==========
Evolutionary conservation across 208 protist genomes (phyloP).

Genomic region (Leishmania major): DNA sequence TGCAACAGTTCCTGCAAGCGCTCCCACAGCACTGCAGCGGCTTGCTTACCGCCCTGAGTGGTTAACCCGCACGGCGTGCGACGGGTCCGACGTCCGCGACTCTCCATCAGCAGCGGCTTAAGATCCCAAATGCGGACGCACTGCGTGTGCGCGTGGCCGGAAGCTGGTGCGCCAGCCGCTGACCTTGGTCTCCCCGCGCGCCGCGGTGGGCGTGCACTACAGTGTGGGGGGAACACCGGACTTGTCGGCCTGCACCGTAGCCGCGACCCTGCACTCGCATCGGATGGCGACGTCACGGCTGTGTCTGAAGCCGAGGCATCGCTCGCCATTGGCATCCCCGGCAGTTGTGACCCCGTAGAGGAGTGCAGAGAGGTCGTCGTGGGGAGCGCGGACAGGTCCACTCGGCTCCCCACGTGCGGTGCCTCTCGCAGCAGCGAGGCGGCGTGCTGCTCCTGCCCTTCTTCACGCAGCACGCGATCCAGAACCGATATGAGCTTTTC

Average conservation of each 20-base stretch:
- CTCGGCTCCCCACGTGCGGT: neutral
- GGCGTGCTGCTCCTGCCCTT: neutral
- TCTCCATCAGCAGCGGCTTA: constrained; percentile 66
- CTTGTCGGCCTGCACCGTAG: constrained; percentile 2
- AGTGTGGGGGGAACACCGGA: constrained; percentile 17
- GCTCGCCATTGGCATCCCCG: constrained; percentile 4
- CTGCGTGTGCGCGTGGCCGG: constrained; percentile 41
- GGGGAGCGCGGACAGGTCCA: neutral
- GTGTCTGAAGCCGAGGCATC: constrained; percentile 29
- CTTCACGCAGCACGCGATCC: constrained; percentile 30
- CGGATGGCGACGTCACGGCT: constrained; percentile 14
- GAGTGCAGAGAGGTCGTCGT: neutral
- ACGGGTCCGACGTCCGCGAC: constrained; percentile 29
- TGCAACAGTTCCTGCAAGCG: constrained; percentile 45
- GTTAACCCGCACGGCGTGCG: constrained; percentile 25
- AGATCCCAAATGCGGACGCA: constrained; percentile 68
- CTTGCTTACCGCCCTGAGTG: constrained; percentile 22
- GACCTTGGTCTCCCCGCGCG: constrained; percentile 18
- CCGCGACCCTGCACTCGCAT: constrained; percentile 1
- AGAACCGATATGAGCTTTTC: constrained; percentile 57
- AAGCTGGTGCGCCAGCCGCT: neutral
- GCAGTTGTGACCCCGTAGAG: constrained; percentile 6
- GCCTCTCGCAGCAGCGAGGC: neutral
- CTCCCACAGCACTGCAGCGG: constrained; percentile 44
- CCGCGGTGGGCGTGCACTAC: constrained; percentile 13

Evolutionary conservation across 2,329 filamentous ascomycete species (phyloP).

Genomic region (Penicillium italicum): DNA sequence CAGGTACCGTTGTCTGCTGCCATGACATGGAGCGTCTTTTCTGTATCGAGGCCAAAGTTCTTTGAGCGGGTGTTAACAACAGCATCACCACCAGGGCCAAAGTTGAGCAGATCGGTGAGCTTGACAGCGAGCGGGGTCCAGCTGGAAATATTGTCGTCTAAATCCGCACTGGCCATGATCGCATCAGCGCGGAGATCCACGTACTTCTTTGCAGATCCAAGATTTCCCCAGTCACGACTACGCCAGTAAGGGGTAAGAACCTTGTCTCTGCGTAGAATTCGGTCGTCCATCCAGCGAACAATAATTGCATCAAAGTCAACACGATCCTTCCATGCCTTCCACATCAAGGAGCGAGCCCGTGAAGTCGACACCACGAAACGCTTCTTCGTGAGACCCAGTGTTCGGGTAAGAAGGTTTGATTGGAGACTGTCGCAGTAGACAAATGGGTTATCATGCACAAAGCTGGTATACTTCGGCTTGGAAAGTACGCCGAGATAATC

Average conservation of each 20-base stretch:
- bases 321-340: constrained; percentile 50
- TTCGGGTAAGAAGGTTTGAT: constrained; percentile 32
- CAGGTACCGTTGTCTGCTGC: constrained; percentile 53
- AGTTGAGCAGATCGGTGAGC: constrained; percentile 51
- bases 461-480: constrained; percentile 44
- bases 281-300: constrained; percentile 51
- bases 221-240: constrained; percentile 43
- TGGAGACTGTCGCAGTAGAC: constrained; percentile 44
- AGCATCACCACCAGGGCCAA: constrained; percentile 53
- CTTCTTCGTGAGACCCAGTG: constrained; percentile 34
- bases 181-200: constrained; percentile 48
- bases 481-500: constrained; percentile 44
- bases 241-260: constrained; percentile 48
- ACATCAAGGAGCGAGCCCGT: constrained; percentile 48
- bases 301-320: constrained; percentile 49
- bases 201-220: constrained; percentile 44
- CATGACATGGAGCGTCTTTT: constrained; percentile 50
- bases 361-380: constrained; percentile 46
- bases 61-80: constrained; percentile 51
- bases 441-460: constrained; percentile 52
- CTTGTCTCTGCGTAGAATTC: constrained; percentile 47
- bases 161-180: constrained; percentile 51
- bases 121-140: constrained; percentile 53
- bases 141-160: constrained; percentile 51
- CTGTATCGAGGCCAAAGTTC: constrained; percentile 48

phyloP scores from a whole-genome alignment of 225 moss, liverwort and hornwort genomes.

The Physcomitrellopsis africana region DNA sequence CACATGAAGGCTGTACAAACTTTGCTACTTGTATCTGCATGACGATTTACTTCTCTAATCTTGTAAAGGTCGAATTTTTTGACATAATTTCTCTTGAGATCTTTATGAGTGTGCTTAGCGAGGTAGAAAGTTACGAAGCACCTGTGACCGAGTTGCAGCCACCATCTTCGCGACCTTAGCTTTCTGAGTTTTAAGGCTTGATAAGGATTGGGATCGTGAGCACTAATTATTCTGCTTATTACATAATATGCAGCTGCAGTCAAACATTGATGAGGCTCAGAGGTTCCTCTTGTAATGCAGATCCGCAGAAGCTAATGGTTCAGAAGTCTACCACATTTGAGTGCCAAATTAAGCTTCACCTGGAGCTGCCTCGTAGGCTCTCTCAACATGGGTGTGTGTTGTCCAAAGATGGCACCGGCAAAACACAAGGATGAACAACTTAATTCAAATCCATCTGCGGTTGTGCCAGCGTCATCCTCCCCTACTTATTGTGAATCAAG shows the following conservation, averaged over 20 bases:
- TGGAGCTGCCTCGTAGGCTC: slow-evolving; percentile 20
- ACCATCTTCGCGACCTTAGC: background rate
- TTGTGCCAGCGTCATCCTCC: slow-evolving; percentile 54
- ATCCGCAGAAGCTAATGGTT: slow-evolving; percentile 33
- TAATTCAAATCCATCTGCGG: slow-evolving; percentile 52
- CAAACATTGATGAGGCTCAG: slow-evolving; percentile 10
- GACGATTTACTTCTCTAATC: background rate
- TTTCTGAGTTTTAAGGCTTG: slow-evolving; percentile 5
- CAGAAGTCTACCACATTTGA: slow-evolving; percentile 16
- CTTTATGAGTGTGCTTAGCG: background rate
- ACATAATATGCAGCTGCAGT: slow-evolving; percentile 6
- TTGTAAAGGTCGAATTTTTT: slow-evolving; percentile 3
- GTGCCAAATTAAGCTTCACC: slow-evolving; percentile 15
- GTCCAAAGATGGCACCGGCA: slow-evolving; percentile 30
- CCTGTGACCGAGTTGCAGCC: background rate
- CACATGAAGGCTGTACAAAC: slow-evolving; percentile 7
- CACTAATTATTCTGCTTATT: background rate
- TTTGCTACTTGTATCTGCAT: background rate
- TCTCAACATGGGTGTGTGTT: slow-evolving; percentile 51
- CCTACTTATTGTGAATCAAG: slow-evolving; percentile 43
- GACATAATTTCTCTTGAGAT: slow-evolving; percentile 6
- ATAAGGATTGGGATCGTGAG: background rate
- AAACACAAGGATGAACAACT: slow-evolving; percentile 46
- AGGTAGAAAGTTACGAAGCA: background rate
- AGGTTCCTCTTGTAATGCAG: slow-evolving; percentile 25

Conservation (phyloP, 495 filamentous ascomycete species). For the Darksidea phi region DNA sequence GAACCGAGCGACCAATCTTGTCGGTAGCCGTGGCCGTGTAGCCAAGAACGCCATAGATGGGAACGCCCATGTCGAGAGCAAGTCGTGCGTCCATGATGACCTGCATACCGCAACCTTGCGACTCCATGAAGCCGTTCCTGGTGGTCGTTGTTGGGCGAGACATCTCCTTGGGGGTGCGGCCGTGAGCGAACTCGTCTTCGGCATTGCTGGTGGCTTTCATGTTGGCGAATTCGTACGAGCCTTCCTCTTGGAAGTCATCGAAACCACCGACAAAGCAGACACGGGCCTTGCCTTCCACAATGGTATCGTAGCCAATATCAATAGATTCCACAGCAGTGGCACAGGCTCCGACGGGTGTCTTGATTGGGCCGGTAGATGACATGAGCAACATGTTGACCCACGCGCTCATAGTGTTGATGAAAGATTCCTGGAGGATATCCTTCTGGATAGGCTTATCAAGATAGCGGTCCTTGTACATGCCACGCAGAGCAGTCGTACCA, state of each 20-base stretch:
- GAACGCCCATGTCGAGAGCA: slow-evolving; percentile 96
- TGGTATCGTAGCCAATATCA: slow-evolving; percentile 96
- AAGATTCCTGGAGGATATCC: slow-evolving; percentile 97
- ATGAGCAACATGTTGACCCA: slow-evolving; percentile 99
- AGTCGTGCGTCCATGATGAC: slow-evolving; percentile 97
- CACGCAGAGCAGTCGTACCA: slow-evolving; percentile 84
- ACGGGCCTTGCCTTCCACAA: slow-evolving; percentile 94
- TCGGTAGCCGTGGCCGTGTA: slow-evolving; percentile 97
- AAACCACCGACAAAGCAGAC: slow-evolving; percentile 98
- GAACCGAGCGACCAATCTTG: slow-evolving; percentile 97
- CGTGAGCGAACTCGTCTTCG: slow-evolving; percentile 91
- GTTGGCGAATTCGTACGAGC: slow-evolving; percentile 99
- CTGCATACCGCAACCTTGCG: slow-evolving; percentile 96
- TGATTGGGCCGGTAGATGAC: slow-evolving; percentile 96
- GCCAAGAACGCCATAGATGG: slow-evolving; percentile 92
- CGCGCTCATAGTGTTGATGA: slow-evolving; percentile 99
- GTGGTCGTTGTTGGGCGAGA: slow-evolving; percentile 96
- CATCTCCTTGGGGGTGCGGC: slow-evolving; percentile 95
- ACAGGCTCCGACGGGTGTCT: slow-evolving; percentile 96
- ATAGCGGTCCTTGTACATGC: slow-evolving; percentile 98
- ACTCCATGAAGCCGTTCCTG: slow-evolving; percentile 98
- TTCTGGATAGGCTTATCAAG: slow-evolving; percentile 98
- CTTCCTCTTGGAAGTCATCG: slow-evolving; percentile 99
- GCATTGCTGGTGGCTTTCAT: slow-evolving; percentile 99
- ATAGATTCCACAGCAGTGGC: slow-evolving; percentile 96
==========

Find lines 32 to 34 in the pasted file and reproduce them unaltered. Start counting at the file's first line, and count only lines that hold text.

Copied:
- bases 321-340: constrained; percentile 50
- TTCGGGTAAGAAGGTTTGAT: constrained; percentile 32
- CAGGTACCGTTGTCTGCTGC: constrained; percentile 53